Cher says:

The Iceberg Project is an online experiment on how when you don’t know Italian you only see the surface of Italian culture (or the tip of the iceberg). When you get into learning the language, you’re able to deeply understand the mentality and mindset of Italian people (that is seeing the rest of the iceberg underwater). It’s about promoting understanding and compassion for Italian culture.

The show covers a variety of topics way beyond your usual textbooks. Check out Cher's episodes on How to Write a Love Letter in Italian, Phrases to Buy Jewelry in Italy, or her Tips for Navigating the Train System in Italy.

Coffee Break Italian

coffee pod italian

Coffee Break Italian, a podcast from Radio Lingua Network, combines Italian language lessons with a lot of useful information about Italian food, culture, Italian speaking countries, and so on.

My favourite part of the podcast is the chemistry between relaxed and charismatic host Mark from Scotland, native Italian speaker Francesca, and Italian learner Katie as they guide through Italian grammar, conversation, culture, and society. I particularly enjoyed several episodes, including one about where the hosts talk about where you come from, nationalities, one about learning to talk about where you live, and the names of many countries. They were very fun to work through!

The dialogues are presented by engaging hosts in a clear, concise way covering many grammatical features and cultural topics. On the website you can sign up for the premium content to access spaced repetition flashcards, PDF lesson notes, and a community forum for a subscription fee.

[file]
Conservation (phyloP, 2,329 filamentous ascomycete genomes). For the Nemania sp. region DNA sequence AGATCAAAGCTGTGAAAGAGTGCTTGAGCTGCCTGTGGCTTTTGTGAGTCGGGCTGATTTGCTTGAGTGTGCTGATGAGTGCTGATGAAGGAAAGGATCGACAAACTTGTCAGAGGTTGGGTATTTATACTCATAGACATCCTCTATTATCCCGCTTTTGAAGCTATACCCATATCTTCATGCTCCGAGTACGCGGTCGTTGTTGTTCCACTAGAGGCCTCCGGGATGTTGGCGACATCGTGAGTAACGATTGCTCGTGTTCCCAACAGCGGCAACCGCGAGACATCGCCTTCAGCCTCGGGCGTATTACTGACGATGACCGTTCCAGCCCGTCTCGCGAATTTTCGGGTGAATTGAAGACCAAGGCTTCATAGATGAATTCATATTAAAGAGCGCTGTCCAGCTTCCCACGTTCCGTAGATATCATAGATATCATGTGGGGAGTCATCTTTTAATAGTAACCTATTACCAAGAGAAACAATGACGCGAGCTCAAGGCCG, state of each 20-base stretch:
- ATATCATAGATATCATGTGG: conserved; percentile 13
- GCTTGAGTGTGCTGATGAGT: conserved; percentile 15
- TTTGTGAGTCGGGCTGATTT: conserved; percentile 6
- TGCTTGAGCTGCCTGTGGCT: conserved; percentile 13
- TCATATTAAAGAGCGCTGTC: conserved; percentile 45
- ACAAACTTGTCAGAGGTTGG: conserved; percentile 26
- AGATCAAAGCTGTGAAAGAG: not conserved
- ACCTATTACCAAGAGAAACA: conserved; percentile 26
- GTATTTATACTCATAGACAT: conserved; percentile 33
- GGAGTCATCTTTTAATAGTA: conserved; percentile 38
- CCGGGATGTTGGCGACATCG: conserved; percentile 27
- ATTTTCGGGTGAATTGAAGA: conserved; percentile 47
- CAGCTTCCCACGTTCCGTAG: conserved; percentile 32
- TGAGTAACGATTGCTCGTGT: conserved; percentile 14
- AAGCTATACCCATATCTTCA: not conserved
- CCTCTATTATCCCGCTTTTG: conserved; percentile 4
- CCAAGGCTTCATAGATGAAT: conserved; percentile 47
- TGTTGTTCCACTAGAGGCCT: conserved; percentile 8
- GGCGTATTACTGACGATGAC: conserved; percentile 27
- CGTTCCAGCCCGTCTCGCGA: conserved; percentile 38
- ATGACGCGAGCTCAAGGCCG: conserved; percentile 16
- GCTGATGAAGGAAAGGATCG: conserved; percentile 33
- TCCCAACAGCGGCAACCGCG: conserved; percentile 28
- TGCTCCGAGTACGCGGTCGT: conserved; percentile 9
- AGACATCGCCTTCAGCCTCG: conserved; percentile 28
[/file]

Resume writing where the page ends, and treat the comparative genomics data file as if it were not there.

Advanced Learner Tip: Native Italian Podcasts

The Italian podcast world has come a long way in recent times, and these days you’ll be able to find a big array of native level content to listen to when you want to get Italian language immersion. You can choose from a full catalogue of shows on topics from politics to film reviews.

The easiest way to access native Italian language podcasts is to go to iTunes and switch your country setting to Italy, San Marino, Vatican City, or Switzerland. There’s no restriction on your switch, and you’ll be able to access all podcasts in the same way that listeners from Italy can.

italian podcasts


Do You Have an Italian Favourite?

If you like your podcasts in italiano, leave a comment below and share more recommendations.

This article was researched & co-written by Alex Gentry who also writes on Medium. Check him out!

This is not Fantascienza: A Real World Language Learning Sprint

I hope you have been looking forward to Tanja's most recent update of her progress in the italki Language Learning Challenge as much as I have. Tanja signed herself up to taking 20 Italian lessons in just 8 weeks. Has she done it? Is this possible for normal people? Find out everything right here in this awesome guest post.